How the Bible Points to Motherhood as an Opportunity For Renewal

I sat at a picnic table overlooking our small lot of land. To the right, the goats chewed their cud while the chickens foraged, and the ducks splashed in their pool. In the background, my five daughters pretended to be horses as they ran wild and barefoot across the dew-dampened grass in the early sunshine, with a dog close at their heels.

A smile played upon my lips as I wondered, how did I get here? How did I become this woman? I had never heard of people drinking raw milk before I had children. The word “homeschooling” had been entirely foreign to me. I wasn’t interested in linen aprons, heritage-breed chickens, or bone broth. I had been a cheerleader, for heaven’s sake.

Over the years of my motherhood, I had slowly been becoming. People talk of mothers losing themselves or even finding themselves again as their children become independent, but I didn’t see it that way. My role as a mother had created the woman I now was, and I rather liked the changes. Oh, I didn’t love the thinning hair or the gray I saw there. I didn’t love the tiredness or the wrinkles. I loved the passions and interests, the maturity and wisdom, the knowledge, and the freedom I felt to simply do what I wanted without fear of the opinions of others. Motherhood had freed me to become myself.

This becoming was part of God’s grand plan for motherhood all along. He always intended to use the shaping of our bodies around a human child or the shaping of our hearts around an adopted one as a means for shaping us. Motherhood, then, is not a setting aside of ourselves for some lesser version of the woman we once were.  Instead, it is a time of renewal, a time to grow and become something new and something better.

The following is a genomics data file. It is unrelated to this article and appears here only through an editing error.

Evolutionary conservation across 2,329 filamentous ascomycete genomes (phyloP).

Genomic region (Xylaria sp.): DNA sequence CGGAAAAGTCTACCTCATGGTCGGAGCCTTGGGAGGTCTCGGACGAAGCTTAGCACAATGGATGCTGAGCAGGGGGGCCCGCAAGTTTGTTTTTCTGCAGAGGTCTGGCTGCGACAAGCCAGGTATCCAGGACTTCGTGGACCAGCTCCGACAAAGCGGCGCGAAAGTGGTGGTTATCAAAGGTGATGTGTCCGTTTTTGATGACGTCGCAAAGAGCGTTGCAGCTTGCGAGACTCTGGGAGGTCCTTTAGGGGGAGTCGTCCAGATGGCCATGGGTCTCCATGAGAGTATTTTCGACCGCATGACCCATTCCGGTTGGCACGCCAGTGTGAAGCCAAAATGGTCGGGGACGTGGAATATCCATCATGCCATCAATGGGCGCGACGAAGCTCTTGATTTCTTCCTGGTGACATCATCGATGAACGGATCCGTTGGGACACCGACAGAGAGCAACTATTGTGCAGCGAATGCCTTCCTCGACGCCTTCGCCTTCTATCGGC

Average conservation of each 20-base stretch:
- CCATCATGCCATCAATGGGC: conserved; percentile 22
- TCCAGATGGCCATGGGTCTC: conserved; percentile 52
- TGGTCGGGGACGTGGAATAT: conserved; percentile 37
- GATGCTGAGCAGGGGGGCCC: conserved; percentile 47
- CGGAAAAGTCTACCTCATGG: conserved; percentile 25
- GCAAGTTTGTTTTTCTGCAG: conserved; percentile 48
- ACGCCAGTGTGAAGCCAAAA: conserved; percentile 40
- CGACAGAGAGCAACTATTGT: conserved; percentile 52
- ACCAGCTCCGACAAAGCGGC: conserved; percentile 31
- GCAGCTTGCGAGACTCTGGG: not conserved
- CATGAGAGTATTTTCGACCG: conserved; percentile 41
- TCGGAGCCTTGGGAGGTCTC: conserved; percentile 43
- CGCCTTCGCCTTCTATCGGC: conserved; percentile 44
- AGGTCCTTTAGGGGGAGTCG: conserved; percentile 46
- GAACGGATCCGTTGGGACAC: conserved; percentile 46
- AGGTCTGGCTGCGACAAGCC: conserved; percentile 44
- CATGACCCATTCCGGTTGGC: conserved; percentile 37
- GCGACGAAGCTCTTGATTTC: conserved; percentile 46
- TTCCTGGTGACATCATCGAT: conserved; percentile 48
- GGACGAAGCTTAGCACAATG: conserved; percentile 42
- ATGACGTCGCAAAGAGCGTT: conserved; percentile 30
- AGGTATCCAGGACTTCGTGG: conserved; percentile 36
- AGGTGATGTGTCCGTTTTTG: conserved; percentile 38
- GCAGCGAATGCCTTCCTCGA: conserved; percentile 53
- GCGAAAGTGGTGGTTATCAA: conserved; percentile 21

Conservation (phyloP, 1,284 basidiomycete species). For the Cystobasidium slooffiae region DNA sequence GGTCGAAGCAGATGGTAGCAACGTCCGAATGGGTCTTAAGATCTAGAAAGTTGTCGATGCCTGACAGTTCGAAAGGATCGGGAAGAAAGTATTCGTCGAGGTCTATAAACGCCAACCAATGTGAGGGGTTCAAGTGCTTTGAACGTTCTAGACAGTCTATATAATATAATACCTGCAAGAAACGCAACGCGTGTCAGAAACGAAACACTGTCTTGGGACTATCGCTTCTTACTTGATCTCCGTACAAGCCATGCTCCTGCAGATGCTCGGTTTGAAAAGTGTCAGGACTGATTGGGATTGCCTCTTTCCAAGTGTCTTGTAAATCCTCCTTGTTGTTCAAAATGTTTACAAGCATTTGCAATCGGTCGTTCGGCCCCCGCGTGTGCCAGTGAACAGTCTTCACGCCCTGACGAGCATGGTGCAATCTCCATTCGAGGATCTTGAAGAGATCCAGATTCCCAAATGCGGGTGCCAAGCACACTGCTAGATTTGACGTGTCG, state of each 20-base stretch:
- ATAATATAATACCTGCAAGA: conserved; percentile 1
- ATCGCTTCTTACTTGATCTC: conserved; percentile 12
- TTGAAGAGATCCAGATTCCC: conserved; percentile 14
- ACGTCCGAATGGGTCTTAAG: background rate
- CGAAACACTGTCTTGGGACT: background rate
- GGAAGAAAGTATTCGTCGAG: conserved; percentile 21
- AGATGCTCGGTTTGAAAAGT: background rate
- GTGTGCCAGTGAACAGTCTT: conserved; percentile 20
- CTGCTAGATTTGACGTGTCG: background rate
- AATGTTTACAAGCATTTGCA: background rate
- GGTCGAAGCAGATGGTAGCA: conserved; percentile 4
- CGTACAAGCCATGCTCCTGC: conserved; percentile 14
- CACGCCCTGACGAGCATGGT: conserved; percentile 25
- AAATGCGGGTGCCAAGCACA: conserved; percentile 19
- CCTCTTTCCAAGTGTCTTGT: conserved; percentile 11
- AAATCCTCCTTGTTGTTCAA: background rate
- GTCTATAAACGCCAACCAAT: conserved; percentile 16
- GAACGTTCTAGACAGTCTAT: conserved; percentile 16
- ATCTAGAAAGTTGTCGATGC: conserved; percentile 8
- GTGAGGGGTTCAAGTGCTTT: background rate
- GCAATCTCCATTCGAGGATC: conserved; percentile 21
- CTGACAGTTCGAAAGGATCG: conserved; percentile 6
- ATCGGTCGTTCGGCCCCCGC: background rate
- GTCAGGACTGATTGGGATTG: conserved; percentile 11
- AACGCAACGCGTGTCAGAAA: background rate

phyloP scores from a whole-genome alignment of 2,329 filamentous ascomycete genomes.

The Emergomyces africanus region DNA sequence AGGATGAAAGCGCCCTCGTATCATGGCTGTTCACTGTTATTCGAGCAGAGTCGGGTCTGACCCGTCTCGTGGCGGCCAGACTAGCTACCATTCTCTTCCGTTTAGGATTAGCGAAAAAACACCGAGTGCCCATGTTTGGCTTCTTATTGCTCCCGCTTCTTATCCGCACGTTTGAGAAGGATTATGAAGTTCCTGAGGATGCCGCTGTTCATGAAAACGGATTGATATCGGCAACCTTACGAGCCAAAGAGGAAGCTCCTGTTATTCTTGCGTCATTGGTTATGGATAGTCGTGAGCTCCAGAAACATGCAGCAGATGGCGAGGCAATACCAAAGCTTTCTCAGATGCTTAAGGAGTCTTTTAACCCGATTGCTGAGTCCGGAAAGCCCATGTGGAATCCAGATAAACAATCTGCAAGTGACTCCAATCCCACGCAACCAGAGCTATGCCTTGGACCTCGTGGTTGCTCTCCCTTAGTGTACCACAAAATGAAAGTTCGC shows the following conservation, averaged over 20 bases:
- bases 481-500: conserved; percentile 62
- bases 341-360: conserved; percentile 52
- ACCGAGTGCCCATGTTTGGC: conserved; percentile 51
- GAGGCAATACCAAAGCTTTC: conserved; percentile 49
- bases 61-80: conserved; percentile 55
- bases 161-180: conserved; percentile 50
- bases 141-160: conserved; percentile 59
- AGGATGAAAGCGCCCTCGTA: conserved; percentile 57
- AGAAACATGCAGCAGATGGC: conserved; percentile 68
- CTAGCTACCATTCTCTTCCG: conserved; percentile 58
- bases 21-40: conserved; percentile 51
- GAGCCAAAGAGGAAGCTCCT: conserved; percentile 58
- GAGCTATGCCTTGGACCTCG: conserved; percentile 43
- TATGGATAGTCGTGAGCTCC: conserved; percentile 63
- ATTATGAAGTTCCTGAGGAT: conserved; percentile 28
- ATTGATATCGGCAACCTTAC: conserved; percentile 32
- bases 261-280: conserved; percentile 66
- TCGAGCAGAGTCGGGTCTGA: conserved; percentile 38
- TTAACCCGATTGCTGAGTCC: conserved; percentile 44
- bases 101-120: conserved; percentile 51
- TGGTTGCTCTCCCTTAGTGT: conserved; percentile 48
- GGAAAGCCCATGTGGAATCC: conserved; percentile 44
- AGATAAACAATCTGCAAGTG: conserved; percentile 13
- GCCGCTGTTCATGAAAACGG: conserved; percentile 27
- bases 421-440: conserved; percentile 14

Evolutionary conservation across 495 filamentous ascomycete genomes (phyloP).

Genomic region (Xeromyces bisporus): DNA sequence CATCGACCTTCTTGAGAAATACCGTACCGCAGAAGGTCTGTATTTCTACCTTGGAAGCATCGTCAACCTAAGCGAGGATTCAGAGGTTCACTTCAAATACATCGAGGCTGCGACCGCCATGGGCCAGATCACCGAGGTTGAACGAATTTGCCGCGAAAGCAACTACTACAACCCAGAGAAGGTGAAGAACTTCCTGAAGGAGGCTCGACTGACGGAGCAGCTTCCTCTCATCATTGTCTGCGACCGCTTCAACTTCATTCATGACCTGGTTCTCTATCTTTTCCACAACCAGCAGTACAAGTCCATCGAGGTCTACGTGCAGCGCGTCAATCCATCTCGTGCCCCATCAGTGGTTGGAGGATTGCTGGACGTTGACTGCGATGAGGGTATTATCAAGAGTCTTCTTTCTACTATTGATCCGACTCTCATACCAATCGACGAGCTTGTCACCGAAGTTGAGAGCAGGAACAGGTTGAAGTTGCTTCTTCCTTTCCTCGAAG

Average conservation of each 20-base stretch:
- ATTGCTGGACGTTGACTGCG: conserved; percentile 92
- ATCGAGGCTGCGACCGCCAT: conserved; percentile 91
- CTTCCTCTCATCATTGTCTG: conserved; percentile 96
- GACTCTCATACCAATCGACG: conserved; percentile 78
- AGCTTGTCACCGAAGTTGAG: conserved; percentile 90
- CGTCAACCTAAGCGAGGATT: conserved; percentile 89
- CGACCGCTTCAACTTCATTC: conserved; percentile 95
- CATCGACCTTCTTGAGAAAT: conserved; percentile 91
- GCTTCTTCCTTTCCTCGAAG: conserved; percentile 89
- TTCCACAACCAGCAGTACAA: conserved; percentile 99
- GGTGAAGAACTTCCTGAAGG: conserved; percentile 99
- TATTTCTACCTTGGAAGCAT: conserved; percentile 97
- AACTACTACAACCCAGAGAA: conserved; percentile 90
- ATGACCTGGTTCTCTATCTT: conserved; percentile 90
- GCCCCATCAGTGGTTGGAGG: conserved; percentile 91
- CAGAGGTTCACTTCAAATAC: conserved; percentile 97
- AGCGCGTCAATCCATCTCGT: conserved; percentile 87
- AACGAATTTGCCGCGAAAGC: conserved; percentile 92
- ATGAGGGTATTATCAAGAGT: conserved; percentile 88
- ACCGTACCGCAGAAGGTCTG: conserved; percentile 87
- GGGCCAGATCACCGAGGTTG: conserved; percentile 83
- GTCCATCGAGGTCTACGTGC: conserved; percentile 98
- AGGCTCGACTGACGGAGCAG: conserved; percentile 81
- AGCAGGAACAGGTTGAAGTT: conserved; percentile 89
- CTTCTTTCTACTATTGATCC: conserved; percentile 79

Motherhood Shapes Us

Elisabeth Elliot said in her book, The Shaping of a Christian Family, “The process of shaping the child… shapes also the mother herself. Reverence for her sacred burden calls her to all that is pure and good that she may teach primarily by her own humble, daily example.”

Scripture shows us numerous examples of women whose motherhood began a new era of regeneration in their lives.

  • Hannah poured out her heart in prayer, asking for a child. Her strong faith led to a son and the spiritual strength to give that child to the Lord. (1 Samuel 1:10-11, ESV).
  • Mary became introspective after Jesus’ birth and pondered over the truths it proclaimed. (Luke 2:19, ESV).
  • Jochebed became brave in her faith as she entrusted her child to God when she laid him in the river. (Exodus 2:1-10, ESV).

There is one scripture in the Bible that shouts loudly of the spiritual impact that our mothering moments have on our souls: “She will be saved through childbearing…” (1 Timothy 2:15, ESV).

This verse does not speak to me merely of my salvation, which is given by grace alone and through faith alone. It speaks to me of my sanctification. Motherhood has revealed to me my sin, weakness, and inabilities. Those struggles have pushed me into the arms of Jesus and have led me to weep before Him, plead with Him, search the scriptures for answers, seek wisdom from other followers and grow.